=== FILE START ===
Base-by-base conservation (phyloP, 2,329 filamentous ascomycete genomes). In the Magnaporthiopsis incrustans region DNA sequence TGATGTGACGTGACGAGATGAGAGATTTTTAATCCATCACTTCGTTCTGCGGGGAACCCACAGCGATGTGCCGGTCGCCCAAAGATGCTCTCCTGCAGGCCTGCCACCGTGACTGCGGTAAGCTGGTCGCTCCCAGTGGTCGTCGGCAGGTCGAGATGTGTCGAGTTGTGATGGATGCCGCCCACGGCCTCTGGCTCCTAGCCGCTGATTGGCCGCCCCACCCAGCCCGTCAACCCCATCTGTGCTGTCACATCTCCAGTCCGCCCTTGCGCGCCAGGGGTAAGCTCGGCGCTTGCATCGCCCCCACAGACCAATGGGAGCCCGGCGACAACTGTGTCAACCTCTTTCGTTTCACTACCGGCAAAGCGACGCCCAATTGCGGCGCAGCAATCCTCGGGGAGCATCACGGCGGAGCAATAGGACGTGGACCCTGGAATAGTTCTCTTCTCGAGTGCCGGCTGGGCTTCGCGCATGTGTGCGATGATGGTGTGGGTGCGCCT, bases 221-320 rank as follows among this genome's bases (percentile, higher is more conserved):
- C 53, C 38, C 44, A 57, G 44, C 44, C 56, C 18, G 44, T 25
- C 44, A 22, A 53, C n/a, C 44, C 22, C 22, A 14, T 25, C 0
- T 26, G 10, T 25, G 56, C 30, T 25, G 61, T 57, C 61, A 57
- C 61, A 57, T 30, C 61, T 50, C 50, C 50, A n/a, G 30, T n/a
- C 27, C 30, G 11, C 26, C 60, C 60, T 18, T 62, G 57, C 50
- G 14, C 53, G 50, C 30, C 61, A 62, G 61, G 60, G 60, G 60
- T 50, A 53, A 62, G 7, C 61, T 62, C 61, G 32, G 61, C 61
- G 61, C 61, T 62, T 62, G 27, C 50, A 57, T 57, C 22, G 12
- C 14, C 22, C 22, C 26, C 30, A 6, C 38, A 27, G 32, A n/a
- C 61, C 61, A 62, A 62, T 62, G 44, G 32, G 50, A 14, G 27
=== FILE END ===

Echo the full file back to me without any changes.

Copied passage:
Base-by-base conservation (phyloP, 2,329 filamentous ascomycete genomes). In the Magnaporthiopsis incrustans region DNA sequence TGATGTGACGTGACGAGATGAGAGATTTTTAATCCATCACTTCGTTCTGCGGGGAACCCACAGCGATGTGCCGGTCGCCCAAAGATGCTCTCCTGCAGGCCTGCCACCGTGACTGCGGTAAGCTGGTCGCTCCCAGTGGTCGTCGGCAGGTCGAGATGTGTCGAGTTGTGATGGATGCCGCCCACGGCCTCTGGCTCCTAGCCGCTGATTGGCCGCCCCACCCAGCCCGTCAACCCCATCTGTGCTGTCACATCTCCAGTCCGCCCTTGCGCGCCAGGGGTAAGCTCGGCGCTTGCATCGCCCCCACAGACCAATGGGAGCCCGGCGACAACTGTGTCAACCTCTTTCGTTTCACTACCGGCAAAGCGACGCCCAATTGCGGCGCAGCAATCCTCGGGGAGCATCACGGCGGAGCAATAGGACGTGGACCCTGGAATAGTTCTCTTCTCGAGTGCCGGCTGGGCTTCGCGCATGTGTGCGATGATGGTGTGGGTGCGCCT, bases 221-320 rank as follows among this genome's bases (percentile, higher is more conserved):
- C 53, C 38, C 44, A 57, G 44, C 44, C 56, C 18, G 44, T 25
- C 44, A 22, A 53, C n/a, C 44, C 22, C 22, A 14, T 25, C 0
- T 26, G 10, T 25, G 56, C 30, T 25, G 61, T 57, C 61, A 57
- C 61, A 57, T 30, C 61, T 50, C 50, C 50, A n/a, G 30, T n/a
- C 27, C 30, G 11, C 26, C 60, C 60, T 18, T 62, G 57, C 50
- G 14, C 53, G 50, C 30, C 61, A 62, G 61, G 60, G 60, G 60
- T 50, A 53, A 62, G 7, C 61, T 62, C 61, G 32, G 61, C 61
- G 61, C 61, T 62, T 62, G 27, C 50, A 57, T 57, C 22, G 12
- C 14, C 22, C 22, C 26, C 30, A 6, C 38, A 27, G 32, A n/a
- C 61, C 61, A 62, A 62, T 62, G 44, G 32, G 50, A 14, G 27